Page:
Christina Dekany, 25, Applied Mathematics
Christina Dekany earned a B.S. in computer science at the University of Dallas in 2004. She earned a master's degree in mathematics from Southern Methodist University in 2006 and is now working on the research for her Ph.D., which she'll complete in May 2009.
Dekany says mathematics was always her love, but theoretical mathematics wasn't quite the right fit for her, and it wasn't till she learned about the applied mathematics program at SMU that she found her niche.
Dekany describes what she does as "exploring the infinite and capturing its finite properties." In less esoteric terms, her research involves writing a computer program using "finite element methods" to solve a class of equations known as reaction-diffusion equations.
To understand finite element methods, Dekany suggests thinking of the car commercial in which a mesh is drawn over a car. The impact of a crash on the entire car can be approximated by considering the impact of the crash on each point on the mesh.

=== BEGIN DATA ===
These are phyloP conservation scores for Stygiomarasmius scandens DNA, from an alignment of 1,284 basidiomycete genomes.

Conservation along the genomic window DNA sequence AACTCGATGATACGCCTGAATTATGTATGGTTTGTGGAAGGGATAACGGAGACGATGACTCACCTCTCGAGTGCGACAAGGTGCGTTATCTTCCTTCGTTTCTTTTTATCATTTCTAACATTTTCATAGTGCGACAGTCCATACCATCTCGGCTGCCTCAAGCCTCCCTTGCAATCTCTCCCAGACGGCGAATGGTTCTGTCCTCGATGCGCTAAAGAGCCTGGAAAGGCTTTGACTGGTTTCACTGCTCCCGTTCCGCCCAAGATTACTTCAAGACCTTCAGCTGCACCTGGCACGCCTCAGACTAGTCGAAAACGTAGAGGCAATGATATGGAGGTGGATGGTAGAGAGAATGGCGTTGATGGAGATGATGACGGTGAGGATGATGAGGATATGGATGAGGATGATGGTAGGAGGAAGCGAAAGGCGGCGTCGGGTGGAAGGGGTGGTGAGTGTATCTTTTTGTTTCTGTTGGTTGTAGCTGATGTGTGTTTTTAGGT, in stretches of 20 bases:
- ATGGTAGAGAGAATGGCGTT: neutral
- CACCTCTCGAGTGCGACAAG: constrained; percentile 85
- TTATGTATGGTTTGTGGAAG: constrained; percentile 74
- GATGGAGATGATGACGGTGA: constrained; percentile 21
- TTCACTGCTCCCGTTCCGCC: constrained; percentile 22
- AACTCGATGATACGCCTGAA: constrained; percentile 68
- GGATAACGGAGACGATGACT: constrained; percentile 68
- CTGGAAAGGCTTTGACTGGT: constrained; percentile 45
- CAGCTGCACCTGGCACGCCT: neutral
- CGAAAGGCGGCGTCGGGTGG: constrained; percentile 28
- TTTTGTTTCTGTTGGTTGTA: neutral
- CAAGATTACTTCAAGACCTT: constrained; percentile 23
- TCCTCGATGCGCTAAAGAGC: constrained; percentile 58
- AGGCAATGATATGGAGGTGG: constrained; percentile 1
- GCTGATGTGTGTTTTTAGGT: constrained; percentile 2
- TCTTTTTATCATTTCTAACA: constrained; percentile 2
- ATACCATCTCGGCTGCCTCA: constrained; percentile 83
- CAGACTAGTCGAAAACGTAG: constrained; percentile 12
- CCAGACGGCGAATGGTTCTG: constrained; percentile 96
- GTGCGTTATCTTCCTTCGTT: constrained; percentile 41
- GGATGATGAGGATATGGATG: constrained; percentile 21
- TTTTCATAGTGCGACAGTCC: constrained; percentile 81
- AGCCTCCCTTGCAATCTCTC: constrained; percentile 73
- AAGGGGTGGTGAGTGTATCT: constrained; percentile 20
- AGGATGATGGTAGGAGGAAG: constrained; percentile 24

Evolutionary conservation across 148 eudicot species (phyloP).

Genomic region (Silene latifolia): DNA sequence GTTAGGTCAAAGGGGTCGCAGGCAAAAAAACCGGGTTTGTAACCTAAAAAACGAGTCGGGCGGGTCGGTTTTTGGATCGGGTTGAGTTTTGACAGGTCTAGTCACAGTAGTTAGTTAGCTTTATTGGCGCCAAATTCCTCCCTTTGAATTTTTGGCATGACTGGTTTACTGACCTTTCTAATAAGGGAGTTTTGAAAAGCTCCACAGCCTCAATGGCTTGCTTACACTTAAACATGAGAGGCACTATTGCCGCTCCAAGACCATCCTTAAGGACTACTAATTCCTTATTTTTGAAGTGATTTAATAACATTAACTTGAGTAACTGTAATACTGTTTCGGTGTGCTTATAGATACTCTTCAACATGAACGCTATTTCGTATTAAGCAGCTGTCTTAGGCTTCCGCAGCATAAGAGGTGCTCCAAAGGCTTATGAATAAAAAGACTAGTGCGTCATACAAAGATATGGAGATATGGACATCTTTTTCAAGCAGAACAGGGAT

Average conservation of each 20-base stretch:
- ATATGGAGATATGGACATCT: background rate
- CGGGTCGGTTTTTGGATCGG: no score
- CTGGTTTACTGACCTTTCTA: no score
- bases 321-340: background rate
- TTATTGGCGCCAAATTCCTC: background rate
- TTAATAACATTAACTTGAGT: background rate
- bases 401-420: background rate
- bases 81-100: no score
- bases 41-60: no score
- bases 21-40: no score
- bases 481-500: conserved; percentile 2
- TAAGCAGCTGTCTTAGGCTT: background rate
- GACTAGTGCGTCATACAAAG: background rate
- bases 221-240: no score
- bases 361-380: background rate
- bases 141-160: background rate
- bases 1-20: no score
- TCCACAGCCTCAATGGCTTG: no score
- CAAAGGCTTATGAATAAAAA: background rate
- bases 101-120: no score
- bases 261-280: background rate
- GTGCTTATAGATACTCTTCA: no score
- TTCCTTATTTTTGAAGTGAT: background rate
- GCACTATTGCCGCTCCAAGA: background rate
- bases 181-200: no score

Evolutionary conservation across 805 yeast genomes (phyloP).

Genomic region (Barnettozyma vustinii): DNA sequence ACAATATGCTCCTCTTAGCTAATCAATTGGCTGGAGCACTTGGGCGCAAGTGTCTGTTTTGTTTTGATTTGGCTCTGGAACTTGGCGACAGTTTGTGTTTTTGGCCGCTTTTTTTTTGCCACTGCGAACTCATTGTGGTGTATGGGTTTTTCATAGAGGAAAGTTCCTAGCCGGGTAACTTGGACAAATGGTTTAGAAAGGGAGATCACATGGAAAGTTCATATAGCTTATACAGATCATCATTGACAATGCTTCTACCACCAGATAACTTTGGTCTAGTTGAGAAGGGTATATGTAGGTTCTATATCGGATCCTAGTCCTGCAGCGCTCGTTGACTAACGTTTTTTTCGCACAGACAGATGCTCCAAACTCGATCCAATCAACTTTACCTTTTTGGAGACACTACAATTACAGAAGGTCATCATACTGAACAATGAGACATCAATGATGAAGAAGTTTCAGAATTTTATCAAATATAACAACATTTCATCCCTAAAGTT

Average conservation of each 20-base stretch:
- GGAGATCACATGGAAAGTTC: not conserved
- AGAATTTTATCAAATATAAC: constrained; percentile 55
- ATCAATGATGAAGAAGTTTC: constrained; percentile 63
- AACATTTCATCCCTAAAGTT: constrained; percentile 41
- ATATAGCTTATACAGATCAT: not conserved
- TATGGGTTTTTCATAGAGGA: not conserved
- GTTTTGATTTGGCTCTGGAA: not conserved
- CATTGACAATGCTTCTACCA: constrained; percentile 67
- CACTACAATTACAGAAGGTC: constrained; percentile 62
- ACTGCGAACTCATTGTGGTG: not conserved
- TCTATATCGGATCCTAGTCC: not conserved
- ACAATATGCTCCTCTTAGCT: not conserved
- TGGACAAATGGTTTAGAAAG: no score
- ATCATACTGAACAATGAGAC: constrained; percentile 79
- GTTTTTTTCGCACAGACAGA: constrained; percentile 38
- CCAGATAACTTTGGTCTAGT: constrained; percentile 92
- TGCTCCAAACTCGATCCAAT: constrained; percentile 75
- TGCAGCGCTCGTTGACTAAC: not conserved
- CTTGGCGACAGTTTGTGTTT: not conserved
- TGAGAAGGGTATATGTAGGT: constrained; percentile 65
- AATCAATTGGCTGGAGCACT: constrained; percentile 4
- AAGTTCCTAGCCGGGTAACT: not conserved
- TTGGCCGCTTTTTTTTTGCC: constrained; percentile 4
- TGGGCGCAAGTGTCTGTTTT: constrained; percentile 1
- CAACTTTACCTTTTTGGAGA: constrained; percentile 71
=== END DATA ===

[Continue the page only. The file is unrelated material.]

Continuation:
A reaction-diffusion system is a chemical solution involving the mixing of two or more liquids. Think of drops of oil in water. The diffusion swirl patterns that are created can be calculated by reaction-diffusion equations.
Reaction-diffusion equations can be used for purposes as varied as describing the spots on a leopard and explaining embryonic development. Dekany's work will create a computer program for solving two-dimensional reaction-diffusion equations.
The daughter of Hungarian political refugees, Dekany hopes to put her knowledge of computer science and applied mathematics to work in the U.S. defense industry.